The outlook for ex-Japan Asia stabilized after four months of deterioration

The outlook for ex-Japan Asia stabilized after four months of deterioration. FocusEconomics panellists expect regional GDP to expand 6.3% in 2013, which is unchanged from last month’s forecast. The stable outlook mainly reflects that projections remained unchanged for four of the 11 economies in the ex-Japan Asia region, including regional behemoth China. Growth prospects deteriorated in India, Indonesia, Malaysia, Taiwan, Thailand and Vietnam, while panellists raised their projections for Singapore. For 2014, the panel expects the region to expand 6.6% in 2014, unchanged from last month’s estimate.

The region’s stable outlook comes within the context of improvements in economic data for most of the world’s major economies. In the United States, economic growth picked up in the second quarter, expanding an annualized rate of 1.7% in seasonally adjusted terms. The unemployment rate fell to 7.4% in July, its lowest level in over four years. Meanwhile, the Eurozone finally exited the longest recession in its history. In Q2, GDP expanded 0.5% over Q1. The expansion was mainly due to healthy growth in Germany and France, which account for nearly half of the Eurozone’s GDP. In Japan, however, economic activity decelerated in the second quarter. GDP expanded an annualized 2.6% over the previous quarter in seasonally adjusted terms, falling short of the 3.8% rise seen in Q1. Against this backdrop, speculation is mounting that the government may delay plans for the implementation of a controversial increase in the sales tax, which is scheduled for next year. While it is needed to restore government finances, the sales tax increase has the potential to derail Japan’s economic recovery. Prime Minister Shinzo Abe is expected to make a decision on how to proceed this autumn.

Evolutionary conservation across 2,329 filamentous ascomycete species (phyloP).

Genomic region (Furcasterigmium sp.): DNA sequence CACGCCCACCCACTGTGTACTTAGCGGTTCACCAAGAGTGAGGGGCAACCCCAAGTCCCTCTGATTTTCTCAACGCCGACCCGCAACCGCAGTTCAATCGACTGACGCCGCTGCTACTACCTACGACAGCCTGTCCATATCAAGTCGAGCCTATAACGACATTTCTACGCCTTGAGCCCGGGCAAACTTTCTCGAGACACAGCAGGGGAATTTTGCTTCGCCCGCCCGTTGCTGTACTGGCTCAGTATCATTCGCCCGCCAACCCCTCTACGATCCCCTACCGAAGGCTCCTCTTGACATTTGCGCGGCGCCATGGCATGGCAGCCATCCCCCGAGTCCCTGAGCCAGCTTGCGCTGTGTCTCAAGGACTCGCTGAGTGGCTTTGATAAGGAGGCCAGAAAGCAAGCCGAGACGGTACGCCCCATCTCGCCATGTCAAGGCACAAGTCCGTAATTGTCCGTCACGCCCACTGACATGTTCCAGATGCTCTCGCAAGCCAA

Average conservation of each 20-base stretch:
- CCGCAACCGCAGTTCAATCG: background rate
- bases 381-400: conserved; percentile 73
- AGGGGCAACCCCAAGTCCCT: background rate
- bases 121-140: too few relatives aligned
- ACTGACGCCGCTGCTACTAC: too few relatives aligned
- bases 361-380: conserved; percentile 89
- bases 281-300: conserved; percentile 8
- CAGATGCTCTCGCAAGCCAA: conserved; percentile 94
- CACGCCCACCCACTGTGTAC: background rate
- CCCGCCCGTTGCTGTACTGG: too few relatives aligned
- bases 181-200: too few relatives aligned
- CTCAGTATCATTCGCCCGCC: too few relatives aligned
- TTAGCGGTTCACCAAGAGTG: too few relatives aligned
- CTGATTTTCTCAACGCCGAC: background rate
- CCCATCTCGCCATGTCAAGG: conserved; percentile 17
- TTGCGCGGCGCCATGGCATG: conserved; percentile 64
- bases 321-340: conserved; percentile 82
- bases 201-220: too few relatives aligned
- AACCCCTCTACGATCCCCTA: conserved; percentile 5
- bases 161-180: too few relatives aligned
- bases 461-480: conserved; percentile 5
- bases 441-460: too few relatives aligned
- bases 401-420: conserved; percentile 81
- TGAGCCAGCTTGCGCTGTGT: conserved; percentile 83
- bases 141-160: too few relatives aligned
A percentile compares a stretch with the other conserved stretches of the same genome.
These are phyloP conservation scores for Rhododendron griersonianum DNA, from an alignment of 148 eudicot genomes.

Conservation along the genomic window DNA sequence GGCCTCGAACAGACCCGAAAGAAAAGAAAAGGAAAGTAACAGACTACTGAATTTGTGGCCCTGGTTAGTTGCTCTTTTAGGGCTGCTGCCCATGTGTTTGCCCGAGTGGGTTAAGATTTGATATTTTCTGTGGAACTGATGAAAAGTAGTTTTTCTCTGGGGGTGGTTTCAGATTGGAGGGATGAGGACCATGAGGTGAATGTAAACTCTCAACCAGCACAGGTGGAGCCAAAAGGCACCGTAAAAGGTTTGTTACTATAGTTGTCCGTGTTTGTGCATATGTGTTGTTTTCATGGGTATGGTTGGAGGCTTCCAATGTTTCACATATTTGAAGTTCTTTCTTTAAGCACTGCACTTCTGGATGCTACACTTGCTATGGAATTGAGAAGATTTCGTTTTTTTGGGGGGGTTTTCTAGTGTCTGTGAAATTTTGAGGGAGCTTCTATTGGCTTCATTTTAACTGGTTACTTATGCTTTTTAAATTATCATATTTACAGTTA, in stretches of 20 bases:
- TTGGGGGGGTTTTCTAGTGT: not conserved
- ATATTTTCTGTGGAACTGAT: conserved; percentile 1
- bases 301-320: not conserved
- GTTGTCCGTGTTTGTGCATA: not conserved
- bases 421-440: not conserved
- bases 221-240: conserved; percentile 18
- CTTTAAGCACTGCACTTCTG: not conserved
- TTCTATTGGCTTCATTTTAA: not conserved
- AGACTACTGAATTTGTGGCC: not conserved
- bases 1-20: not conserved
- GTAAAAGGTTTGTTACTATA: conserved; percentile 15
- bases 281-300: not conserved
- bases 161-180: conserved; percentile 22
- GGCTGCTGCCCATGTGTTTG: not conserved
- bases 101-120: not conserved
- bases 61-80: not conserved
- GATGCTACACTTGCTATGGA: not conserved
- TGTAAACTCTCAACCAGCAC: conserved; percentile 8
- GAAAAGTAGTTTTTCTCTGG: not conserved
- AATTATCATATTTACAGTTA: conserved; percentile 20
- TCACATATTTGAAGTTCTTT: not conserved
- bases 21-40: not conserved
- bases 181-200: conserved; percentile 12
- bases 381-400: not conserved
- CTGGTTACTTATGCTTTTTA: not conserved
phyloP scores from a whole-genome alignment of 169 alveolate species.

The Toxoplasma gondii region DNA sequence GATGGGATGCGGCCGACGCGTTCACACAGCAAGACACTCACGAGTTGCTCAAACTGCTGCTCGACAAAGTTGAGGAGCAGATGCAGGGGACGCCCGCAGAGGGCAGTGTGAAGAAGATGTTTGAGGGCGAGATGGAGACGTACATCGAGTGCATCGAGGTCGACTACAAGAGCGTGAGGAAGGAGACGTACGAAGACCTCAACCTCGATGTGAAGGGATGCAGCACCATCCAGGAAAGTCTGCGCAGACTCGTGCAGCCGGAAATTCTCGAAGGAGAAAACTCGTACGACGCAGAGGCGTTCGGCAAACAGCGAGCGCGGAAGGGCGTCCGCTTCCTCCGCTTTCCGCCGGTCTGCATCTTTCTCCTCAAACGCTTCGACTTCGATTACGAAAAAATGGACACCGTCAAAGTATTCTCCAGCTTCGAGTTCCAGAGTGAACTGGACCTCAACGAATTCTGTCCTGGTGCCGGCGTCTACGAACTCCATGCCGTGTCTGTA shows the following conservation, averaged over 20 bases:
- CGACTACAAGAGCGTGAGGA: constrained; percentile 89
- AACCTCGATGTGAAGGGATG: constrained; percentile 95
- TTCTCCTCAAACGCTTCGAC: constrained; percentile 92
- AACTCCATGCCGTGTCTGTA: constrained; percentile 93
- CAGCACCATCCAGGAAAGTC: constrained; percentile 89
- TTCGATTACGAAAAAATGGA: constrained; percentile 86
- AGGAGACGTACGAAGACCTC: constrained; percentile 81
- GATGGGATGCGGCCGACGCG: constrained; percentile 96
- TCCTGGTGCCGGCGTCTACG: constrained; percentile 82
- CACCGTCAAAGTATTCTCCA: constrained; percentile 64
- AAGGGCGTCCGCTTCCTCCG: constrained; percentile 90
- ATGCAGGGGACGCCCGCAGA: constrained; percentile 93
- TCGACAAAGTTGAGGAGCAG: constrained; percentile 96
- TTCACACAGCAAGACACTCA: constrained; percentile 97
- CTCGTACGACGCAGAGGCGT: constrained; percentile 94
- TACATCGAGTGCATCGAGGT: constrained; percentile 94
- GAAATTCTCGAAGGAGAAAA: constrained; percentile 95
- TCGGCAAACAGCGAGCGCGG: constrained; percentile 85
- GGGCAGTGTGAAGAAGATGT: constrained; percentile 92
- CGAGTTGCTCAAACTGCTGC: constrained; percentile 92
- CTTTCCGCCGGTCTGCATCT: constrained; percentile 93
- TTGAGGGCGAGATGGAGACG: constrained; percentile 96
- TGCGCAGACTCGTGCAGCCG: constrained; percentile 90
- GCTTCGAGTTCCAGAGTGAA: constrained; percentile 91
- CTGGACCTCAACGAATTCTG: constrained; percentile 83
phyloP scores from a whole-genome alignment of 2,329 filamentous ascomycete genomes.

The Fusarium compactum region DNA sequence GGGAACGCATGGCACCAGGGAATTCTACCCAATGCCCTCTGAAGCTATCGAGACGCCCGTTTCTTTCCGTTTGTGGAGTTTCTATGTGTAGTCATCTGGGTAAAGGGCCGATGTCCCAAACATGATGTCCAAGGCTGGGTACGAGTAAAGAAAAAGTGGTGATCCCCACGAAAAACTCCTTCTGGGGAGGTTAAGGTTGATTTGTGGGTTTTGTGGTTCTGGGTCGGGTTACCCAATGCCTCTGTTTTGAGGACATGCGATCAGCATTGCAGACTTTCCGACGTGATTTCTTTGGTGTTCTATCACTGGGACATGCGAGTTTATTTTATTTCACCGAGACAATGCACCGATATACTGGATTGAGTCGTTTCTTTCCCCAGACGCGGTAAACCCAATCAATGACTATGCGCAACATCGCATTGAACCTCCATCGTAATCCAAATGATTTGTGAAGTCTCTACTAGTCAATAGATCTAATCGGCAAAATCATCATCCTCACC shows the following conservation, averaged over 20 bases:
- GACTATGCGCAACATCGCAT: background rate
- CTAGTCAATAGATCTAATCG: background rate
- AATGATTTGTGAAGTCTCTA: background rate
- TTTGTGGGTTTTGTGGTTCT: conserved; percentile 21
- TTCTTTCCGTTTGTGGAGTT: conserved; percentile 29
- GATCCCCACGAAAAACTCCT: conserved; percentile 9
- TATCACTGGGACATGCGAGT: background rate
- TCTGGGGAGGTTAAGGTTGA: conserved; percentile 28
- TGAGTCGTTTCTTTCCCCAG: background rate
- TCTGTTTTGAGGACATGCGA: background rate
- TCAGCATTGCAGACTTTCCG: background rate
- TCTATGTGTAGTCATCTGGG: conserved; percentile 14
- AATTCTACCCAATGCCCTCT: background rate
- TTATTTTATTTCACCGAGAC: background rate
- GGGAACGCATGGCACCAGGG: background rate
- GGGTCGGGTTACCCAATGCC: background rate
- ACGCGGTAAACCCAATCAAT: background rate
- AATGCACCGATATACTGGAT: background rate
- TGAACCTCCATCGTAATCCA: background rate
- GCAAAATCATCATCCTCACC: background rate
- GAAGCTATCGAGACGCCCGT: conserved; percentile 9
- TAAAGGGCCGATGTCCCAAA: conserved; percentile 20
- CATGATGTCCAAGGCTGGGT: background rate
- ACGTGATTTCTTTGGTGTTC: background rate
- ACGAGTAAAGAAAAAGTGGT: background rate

Outlook for China stabilizes amid improving economic indicators

Within the region, the outlook for China stabilized this month amid signals that economic activity had gained steam at the beginning of the second half of the year. The Purchasing Managers’ Index (PMI) unexpectedly improved in July, rising to 50.3 points. Industrial production accelerated to a 9.7% increase in the same month. Both exports and imports rebounded in July, after having contracted in June. Credit indicators started to recover in July—following the interbank liquidity squeeze observed in June—and the PBOC resumed injections of liquidity via its bi-weekly open market operations on 30 July. Although the government unveiled a “mini-stimulus” package that promises to rekindle the sluggish economy, most analysts expect authorities to announce a comprehensive set of economic reform measures. The announcement is expected to take place at the Communist Party’s 18th National Congress third plenary meeting slated for this autumn. FocusEconomics panellists maintained their 2013 GDP growth forecast for China at 7.5%, after shaving off 0.7 percentage points over the course of the last six months. The outlook for 2014 was cut by 0.1 percentage points and the panel now sees GDP expanding 7.5%.